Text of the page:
Lessons from a shape sorter

Remember the shape sorter toys you had when you were a child? They’re not only a fun challenge, they teach children about categorization and shape names. They also teach cause and effect – when I put this object in here, it disappears – as well as the concept of impermanence –  it went in there but I can get it back…how cool!

We learn early on that square pegs don’t fit in round holes, but we seem to forget that lesson as life goes on.  Maybe we don’t want to hurt someone’s feelings when we’re playing sports and we put Little Johnny in on offense when we know he’s really only good at defense.  We carry this forward through life to management when we have employees that don’t fit in the position they were hired for and we just keep moving them around trying them in different holes.  We know they are a square peg yet we  keep trying to put them in the round hole, then the star hole, then the octagon, maybe even the triangle.  That’s not to say that certain high flying employees aren’t shape shifters (not in a Sam Merlotte True Blood kind of way) that learn and morph into new positions – it’s just up to us to be sure to talk it through with them first – employment is a 2-way street.

When we have a square peg and they don’t fit in any of the holes it’s in our nature to keep trying.  Why?  The human factor. Just like we didn’t want to tell Little Johnny he shouldn’t play forward, he’s a sweeper, we want to do everything we can to keep people employed.  We hired them, we made that decision to bring them into the company, and don’t we have a duty to keep them employed?  Many times this feeling forces us to put that person into a position they are neither qualified for nor do they really want to be doing it.  In reality, we do them and the company a disservice to push them into the wrong hole and then leave them there.  We now have a person in a position they aren’t competent at and probably not happy doing, not a good recipe for success.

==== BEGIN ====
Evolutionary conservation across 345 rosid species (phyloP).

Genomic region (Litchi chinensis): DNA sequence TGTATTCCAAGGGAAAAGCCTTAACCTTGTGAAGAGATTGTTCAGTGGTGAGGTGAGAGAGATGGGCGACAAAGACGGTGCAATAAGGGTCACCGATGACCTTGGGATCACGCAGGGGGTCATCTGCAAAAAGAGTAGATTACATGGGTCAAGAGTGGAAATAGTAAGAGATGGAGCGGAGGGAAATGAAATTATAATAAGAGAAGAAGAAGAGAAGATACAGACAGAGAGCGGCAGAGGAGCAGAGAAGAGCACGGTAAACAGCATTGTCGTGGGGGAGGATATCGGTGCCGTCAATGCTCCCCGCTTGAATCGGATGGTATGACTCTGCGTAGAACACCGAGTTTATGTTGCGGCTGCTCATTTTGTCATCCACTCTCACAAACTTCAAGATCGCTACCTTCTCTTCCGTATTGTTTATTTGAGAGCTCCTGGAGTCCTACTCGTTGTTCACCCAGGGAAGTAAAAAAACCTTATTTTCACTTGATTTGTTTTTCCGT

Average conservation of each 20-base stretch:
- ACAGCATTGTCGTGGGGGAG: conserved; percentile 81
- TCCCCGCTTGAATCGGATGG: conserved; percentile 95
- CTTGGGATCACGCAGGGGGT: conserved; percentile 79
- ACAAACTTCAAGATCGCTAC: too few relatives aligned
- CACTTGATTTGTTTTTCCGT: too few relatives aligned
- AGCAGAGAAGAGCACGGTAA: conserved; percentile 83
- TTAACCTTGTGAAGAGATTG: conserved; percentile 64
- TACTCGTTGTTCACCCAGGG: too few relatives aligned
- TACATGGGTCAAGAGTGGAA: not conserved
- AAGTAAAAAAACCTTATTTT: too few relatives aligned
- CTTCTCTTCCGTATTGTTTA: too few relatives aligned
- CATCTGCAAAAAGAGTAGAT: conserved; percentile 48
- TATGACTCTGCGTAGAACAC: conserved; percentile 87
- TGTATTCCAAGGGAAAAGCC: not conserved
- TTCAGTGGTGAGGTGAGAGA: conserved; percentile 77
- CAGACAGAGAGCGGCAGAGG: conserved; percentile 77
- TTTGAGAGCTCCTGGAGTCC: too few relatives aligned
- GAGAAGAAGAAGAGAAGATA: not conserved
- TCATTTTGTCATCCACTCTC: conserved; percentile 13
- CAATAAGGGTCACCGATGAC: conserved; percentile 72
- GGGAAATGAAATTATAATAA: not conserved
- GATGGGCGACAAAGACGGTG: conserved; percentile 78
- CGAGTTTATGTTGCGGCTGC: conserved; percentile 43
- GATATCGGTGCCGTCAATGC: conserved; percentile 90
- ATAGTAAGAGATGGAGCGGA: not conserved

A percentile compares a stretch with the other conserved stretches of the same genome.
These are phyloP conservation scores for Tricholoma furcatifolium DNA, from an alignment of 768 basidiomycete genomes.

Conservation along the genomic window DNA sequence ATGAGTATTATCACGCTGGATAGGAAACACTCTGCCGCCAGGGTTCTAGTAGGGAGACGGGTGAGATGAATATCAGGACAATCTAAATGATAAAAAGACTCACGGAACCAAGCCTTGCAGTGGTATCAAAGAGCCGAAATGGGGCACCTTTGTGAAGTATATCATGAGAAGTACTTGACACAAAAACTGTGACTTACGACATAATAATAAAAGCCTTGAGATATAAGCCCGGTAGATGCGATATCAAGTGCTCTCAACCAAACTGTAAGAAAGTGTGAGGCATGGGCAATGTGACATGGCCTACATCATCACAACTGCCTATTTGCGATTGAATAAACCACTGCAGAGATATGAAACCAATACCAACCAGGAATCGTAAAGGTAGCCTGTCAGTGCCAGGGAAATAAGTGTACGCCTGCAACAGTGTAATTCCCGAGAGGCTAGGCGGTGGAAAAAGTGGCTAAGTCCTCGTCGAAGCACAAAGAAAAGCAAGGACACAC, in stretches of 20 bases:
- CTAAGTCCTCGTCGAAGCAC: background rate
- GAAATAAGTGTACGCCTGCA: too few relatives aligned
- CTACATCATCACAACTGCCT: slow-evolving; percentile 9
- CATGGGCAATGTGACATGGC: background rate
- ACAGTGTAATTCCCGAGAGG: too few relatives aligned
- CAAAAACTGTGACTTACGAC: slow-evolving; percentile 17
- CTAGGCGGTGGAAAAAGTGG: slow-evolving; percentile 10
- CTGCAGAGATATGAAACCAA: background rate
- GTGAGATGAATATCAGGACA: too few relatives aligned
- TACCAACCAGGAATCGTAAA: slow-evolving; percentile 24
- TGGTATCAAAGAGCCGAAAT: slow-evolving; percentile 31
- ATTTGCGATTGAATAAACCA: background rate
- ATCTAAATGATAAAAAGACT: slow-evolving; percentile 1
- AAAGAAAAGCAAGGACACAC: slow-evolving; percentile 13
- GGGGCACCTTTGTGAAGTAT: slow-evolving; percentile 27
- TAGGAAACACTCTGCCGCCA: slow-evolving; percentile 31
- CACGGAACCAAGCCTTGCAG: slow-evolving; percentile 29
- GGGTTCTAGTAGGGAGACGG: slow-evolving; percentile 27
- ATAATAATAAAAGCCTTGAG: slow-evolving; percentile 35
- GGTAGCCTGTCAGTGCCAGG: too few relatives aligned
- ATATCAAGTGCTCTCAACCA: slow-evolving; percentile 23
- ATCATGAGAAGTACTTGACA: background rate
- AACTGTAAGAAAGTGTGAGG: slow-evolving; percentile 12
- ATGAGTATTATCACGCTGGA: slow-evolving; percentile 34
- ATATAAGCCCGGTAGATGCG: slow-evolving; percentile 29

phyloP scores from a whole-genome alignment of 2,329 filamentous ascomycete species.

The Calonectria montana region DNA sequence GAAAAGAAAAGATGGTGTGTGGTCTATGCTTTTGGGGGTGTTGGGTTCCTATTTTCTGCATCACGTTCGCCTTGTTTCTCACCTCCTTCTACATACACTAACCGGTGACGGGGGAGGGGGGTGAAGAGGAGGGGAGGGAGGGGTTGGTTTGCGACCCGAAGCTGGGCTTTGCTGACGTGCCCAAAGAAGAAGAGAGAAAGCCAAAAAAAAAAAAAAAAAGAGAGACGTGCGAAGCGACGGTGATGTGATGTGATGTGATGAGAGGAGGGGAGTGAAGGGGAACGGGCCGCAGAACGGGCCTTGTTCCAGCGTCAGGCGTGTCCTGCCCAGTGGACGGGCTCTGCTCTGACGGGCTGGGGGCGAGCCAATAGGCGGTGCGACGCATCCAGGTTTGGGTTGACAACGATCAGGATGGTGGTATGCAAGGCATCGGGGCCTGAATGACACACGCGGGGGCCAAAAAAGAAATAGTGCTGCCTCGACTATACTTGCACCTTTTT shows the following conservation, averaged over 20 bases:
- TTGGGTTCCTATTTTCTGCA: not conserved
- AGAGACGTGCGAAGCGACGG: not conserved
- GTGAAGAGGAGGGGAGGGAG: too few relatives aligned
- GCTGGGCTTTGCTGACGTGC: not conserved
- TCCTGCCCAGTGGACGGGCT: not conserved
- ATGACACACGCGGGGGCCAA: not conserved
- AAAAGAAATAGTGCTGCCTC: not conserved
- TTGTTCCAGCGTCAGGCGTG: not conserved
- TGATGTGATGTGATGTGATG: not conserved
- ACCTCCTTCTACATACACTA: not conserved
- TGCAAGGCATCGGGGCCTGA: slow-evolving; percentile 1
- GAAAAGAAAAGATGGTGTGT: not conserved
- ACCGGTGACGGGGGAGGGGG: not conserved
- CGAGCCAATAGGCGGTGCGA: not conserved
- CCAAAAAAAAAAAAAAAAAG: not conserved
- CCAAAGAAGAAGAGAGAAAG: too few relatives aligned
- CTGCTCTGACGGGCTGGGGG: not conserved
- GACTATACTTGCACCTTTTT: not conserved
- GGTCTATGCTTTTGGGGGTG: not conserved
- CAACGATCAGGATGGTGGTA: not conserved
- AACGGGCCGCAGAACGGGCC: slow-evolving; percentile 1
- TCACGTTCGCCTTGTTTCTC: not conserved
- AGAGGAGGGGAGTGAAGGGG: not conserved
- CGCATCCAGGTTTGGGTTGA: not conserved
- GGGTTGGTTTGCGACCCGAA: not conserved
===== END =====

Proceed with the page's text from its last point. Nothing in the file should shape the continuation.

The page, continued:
The decision to part ways with employees for many of us is the most difficult thing we do as managers. But remember what we learned from the shape sorter way back when, it’s impermanent.  Not shoving that employee into the wrong hole may be the best thing that ever happened to them and it’s certainly what’s best for the organization.